Before he could drive a car, Lt. Col. Joseph Winter was flying planes. He joined the Civil Air Patrol as a cadet in high school and remained active while he was a student at St. Thomas Aquinas College. This was the beginning of his long and dedicated career of service and inspired his love of flying. In 2008, Joseph officially joined the United States Air Force.
“Day in and day out, I get to lead an incredible group of airmen and civilians who are trained professionals renowned for their combat capabilities,” he says.
Commander of the 175th Wing Force Support Squadron for the Maryland Air National Guard, Joseph ensures that the day-to-day needs of 1,400 military personnel and their families are met. The 175th Wing is home to the fighter and cyberspace operations groups, which Joseph supports by overseeing the recruiting process and their training activities.
As a student at STAC, he cultivated leadership skills as the president of student government and manager of the men’s basketball team for four years. “STAC opened my eyes to the world around us and afforded me an opportunity to practice leading my peers, a skill that has paid dividends for my whole life,” Joseph says.
While he always knew he would one day join the Air Force, it was Joseph’s experience at STAC that sparked his interest in higher education. After earning his bachelor’s degree in sports management/recreation and leisure, Joseph pursued a master’s degree in teaching at Sacred Heart University. When he graduated in 2002, he accepted a full-time position as the assistant director of student life at Loyola University Maryland. Noting that his passion for serving the country grew even stronger after 9/11, Joseph says he transitioned to part-time employment at Loyola in order to join the U.S. Air Force-Maryland Air National Guard. After his initial training, he served in the office of the deputy chief of staff for strategic plans and programs at the Pentagon. He helped manage a $2 billion Air Force programming budget before transitioning into a leadership training position where he developed future Air Force leaders.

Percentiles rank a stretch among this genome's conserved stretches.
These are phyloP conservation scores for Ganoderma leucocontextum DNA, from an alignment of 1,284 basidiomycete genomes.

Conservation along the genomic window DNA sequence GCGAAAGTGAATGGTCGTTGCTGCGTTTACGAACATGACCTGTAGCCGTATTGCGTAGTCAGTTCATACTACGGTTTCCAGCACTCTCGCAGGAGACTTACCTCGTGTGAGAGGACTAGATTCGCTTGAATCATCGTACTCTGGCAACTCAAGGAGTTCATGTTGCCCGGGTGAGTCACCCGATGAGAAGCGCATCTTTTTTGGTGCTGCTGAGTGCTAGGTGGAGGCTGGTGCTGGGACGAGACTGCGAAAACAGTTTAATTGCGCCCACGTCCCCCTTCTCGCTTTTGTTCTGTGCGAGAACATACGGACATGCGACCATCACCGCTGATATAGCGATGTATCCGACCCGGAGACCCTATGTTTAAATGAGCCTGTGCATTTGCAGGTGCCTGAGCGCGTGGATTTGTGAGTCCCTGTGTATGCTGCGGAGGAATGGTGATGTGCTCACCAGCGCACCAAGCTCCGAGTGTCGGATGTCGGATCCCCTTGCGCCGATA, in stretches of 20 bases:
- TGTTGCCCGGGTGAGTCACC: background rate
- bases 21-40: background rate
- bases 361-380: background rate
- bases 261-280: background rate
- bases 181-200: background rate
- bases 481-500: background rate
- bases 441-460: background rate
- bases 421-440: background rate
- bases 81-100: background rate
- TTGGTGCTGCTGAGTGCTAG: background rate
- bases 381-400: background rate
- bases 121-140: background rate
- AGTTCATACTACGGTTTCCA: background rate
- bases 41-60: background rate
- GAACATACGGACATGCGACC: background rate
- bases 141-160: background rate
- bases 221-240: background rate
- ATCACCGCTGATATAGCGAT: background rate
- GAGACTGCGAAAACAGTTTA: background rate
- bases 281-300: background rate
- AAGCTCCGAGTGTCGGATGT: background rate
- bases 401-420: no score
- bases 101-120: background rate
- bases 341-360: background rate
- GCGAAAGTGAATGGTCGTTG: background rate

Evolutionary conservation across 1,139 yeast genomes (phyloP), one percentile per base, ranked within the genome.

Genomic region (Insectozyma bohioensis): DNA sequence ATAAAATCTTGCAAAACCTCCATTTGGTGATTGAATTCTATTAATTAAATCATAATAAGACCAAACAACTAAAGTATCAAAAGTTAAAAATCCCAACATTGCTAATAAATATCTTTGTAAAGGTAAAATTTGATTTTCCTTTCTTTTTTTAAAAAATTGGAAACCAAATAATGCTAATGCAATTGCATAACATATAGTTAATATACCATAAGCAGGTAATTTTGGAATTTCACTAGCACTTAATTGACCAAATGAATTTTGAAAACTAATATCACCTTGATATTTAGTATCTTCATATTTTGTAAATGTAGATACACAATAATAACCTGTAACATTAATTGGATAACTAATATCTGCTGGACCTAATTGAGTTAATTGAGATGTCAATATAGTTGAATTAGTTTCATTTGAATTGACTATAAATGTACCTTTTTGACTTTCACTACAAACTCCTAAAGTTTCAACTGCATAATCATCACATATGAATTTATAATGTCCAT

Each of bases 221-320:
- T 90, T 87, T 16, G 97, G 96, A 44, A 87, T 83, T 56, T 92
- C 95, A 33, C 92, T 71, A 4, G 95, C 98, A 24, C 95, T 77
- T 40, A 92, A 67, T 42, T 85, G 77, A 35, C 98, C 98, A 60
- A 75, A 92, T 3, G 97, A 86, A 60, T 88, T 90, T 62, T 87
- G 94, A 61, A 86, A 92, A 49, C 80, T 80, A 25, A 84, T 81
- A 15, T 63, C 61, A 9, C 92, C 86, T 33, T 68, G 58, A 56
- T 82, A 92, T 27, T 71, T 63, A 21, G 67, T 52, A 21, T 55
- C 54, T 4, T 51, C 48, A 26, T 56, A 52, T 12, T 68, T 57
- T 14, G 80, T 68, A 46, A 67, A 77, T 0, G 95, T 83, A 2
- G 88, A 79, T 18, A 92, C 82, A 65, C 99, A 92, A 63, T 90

Nearly 20 years later, Joseph has successfully managed dual careers and, besides his current post with the Maryland Air National Guard, he continues to work at Loyola where he is an affiliate professor of public relations. “It’s always been a perfect balance of serving my country while continuing to stay engaged in higher education,” Joseph says. “In both environments, I get to make a difference in our society, and that’s very rewarding.”
To this day, Joseph remains involved in the Civil Air Patrol as chief of education and training, which provides educational training and development for over 38,000 members.
In his long and dedicated tenure with the U.S. Air Force, Joseph has traveled across 50 states and around the globe, visiting all but two European countries.